Carl Sagan falou bastante sobre a superstição.
Obviamente que os argumentos a favor do Mundo acabar em 2012 enquadram-se aqui.
Leiam o “Kit de Detecção de Disparates” (Baloney Detection Kit) do Carl Sagan, clicando aqui.
Nas palavras de Carl Sagan:
“If we capitulate to superstition, or greed, or stupidity we can plunge our world into a darkness deeper than the time between the collapse of classical civilization and the Italian Renaissance.”
“Extraordinary claims require extraordinary evidence.”
“Think of how many religions attempt to validate themselves with prophecy. Think of how many people rely on these prophecies, however vague, however unfulfilled, to support or prop up their beliefs. Yet has there ever been a religion with the prophetic accuracy and reliability of science?”
“Avoidable human misery is more often caused not so much by stupidity as by ignorance, particularly our own ignorance about ourselves.”
“At the extremes it is difficult to distinguish pseudoscience from rigid, doctrinaire religion.”
“If we’re capable of conjuring up terrifying monsters in childhood, why shouldn’t some of us, at least on occasion, be able to fantasize something similar, something truly horrifying, a shared delusion, as adults?”
“I worry that, especially as the Millennium edges nearer, pseudoscience and superstition will seem year by year more tempting, the siren song of unreason more sonorous and attractive.”
“One prominent American religion confidently predicted that the world would end in 1914. Well, 1914 has come and gone, and – while the events of that year were certainly of some importance – the world did not, at least so far as I can see, seem to have ended. There are at least three responses that an organized religion can make in the face of such a failed and fundamental prophecy. They could have said, Oh, did we say ‘1914’? So sorry, we meant ‘2014’. A slight error in calculation. Hope you weren’t inconvinenced in any way. But they did not. They could have said, Well, the world would have ended, except we prayed very hard and interceded with God so He spared the Earth. But they did not. Instead, they did something much more ingenious. They announced that the world had in fact ended in 1914, and if the rest of us hadn’t noticed, that was our lookout. It is astonishing in the fact of such transparent evasions that this religion has any adherents at all. But religions are tough. Either they make no contentions which are subject to disproof or they quickly redesign doctrine after disproof. The fact that religions can be so shamelessly dishonest, so contemptuous of the intelligence of their adherents, and still flourish does not speak very well for the tough-mindedness of the believers. But it does indicate, if a demonstration was needed, that near the core of the religious experience is something remarkably resistant to rational inquiry.”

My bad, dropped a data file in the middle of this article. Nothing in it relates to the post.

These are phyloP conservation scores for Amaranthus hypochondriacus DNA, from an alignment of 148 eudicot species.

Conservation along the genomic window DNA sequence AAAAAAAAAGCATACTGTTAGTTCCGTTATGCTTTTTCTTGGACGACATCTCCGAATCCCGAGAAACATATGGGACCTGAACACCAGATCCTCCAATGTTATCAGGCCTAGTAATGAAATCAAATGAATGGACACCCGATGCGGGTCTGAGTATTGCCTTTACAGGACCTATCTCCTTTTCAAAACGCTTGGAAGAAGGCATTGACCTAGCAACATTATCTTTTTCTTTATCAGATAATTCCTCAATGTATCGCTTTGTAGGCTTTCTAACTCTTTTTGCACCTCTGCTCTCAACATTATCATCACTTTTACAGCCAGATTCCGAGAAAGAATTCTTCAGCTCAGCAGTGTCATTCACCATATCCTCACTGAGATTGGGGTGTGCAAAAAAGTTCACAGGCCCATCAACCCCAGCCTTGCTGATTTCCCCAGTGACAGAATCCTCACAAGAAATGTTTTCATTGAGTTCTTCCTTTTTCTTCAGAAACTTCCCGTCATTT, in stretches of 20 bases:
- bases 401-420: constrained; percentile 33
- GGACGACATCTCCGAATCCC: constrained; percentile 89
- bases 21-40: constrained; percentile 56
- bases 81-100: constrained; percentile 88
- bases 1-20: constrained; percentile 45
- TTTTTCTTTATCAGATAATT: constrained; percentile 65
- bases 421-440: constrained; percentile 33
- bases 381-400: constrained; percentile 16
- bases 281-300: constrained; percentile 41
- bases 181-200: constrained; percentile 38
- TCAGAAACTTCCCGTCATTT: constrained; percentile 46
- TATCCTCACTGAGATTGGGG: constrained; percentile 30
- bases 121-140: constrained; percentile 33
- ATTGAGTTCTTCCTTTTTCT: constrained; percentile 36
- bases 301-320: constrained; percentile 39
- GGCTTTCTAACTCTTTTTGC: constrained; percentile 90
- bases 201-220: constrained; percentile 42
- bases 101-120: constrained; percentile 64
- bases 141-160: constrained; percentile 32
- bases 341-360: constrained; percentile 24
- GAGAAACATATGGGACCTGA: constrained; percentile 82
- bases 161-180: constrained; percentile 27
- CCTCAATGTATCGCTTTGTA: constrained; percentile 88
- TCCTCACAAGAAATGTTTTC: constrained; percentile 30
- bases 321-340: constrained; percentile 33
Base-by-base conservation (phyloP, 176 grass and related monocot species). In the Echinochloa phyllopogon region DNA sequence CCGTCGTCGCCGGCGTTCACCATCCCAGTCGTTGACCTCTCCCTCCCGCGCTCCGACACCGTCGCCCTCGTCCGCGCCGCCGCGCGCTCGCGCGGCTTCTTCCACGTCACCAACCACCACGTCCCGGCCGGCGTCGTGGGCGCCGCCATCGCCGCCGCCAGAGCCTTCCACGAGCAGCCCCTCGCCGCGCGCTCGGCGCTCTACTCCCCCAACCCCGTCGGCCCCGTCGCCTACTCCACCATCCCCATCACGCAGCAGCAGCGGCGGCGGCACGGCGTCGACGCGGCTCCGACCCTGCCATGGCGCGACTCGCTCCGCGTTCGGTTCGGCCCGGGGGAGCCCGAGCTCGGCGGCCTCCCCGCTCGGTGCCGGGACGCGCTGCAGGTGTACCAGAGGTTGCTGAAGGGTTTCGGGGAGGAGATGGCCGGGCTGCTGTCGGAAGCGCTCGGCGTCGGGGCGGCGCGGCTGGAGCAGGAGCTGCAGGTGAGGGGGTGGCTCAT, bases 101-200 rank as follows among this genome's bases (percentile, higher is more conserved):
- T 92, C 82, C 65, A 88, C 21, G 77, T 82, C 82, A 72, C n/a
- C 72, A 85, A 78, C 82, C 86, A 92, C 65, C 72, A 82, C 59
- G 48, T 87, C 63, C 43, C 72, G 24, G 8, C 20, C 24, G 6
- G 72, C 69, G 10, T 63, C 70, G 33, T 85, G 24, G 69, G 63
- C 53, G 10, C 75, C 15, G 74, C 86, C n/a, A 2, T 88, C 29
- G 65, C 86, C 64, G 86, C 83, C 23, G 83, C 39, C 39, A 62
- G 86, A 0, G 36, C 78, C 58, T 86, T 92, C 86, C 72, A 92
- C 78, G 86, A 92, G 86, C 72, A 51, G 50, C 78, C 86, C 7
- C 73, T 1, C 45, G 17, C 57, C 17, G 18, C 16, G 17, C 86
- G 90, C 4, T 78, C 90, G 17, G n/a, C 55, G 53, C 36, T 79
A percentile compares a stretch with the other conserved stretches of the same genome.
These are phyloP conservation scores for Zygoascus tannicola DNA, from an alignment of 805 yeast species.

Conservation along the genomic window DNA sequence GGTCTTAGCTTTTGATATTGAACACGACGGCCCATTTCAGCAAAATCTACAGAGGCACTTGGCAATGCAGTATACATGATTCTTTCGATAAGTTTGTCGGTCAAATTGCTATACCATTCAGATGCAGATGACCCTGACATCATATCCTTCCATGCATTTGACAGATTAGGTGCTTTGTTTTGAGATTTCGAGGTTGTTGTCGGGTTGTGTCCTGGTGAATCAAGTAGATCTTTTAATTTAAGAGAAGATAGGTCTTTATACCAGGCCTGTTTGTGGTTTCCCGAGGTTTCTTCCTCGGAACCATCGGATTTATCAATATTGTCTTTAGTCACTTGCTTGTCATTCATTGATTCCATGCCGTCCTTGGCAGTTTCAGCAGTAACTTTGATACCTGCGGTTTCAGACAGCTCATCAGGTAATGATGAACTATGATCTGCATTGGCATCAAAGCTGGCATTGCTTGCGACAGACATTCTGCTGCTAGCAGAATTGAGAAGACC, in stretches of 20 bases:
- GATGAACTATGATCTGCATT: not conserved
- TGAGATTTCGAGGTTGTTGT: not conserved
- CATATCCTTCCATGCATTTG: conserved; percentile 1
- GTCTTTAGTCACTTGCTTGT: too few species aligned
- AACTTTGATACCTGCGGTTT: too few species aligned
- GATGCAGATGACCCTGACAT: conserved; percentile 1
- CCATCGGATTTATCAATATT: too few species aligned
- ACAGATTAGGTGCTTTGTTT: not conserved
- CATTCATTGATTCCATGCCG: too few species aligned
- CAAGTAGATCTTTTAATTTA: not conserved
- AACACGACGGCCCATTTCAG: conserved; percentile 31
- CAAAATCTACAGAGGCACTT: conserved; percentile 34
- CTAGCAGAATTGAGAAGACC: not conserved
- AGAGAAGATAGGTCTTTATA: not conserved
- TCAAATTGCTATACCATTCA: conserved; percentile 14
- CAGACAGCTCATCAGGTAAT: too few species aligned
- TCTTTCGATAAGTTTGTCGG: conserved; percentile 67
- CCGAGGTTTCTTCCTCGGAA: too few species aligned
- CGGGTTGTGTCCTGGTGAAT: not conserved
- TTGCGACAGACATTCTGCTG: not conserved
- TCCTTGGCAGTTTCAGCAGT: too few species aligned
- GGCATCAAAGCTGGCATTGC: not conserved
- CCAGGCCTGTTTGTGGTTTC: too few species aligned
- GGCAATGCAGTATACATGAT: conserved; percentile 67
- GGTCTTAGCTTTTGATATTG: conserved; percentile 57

“Skeptical scrutiny is the means by which deep thoughts can be winnowed from deep nonsense.”
“You can’t convince a believer of anything; for their belief is not based on evidence, it’s based on a deep seated need to believe.”
“I maintain there is much more wonder in science than in pseudoscience. And in addition, to whatever measure this term has any meaning, science has the additional virtue, and it is not an inconsiderable one, of being true.”
“Finding the occasional straw of truth awash in a great ocean of confusion and bamboozle requires intelligence, vigilance, dedication and courage. But if we don’t practice these tough habits of thought, we cannot hope to solve the truly serious problems that face us — and we risk becoming a nation of suckers, up for grabs by the next charlatan who comes along.”